The Internet of Senses, in a nutshell 

Vocktail, augmented reality cocktail
Vocktail, an Augmented Reality sensorial cocktail developed by researchers in Singapore. Source: Susan Fourtané 
  • Trend 1: Your brain is the user interface

Fifty-nine percent of consumers believe that we will be able to see map routes on VR glasses by simply thinking of a destination

  • Trend 2: Sounds like me

Using a microphone, 67 percent believe they will be able to take on anyone’s voice realistically enough to fool even family members

  • Trend 3: Any flavor you want

Forty-five percent predict a device for your mouth that digitally enhances anything you eat, so that any food can taste like your favorite treat

  • Trend 4: Digital aroma

Around six in ten expect to be able to digitally visit forests or the countryside, including experiencing all the natural smells of those places

  • Trend 5: Total touch

More than six in ten expect smartphones with screens that convey the shape and texture of the digital icons and buttons they are pressing

  • Trend 6: Merged reality

VR game worlds are predicted by seven in ten to be indistinguishable from physical reality by 2030

  • Trend 7: Verified as real 

Fake news could be finished — half of respondents say news reporting services that feature extensive fact checks will be popular by 2030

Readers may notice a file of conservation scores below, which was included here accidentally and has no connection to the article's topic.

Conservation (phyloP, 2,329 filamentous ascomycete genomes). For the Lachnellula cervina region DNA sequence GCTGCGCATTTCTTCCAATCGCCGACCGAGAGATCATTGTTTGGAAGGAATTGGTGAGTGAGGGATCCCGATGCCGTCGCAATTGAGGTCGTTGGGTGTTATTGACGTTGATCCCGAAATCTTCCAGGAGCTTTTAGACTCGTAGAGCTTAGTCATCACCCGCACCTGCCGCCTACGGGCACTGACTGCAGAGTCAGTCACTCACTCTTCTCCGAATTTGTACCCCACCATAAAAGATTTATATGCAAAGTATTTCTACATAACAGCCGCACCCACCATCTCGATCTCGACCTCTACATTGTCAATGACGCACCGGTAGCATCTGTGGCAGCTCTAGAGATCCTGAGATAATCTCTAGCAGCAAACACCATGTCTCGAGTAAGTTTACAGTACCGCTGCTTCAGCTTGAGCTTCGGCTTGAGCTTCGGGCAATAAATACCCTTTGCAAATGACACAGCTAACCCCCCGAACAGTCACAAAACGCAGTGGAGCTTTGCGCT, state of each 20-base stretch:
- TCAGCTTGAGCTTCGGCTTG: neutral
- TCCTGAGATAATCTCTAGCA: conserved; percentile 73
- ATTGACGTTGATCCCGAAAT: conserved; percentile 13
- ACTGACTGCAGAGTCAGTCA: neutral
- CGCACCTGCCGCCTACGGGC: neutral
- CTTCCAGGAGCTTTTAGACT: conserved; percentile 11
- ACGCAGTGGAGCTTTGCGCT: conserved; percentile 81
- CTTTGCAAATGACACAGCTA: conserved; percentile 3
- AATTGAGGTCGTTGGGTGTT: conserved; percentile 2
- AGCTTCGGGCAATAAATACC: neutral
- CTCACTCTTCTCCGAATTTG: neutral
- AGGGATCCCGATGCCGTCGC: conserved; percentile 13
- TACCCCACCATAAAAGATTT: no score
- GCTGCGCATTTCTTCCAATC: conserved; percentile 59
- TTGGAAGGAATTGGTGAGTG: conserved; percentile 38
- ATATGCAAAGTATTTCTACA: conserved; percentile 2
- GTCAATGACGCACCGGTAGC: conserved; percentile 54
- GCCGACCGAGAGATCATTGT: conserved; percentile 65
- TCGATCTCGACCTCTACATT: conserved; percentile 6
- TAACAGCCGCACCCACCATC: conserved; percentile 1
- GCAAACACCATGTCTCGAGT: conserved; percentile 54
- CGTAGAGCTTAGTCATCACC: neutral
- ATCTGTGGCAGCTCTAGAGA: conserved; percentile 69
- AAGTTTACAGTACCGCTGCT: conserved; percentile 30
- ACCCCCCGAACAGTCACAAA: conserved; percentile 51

• Trend 8: Post-privacy consumers

Half of respondents are post-privacy consumers — meaning they expect privacy issues to be fully resolved so they can safely reap the benefits of a data-driven world

  • Trend 9: Connected sustainability

Internet of senses-based services will make society more environmentally sustainable, according to six in ten

  • Trend 10: Sensational services

Forty-five percent of consumers anticipate digital malls allowing them to use all five senses when shopping

The Internet of Senses will enable exciting applications, many of which we have already seen in science fiction films and now will become a reality.

If you are interested in learning more about one, or all of these insight-into-the-future trends, come back soon to check them out. I will be looking into each of them deep into detail. The next decade will certainly bring great technological change.

Source: Emerging Consumer Trends Evolving Toward 2030: The Internet of Senses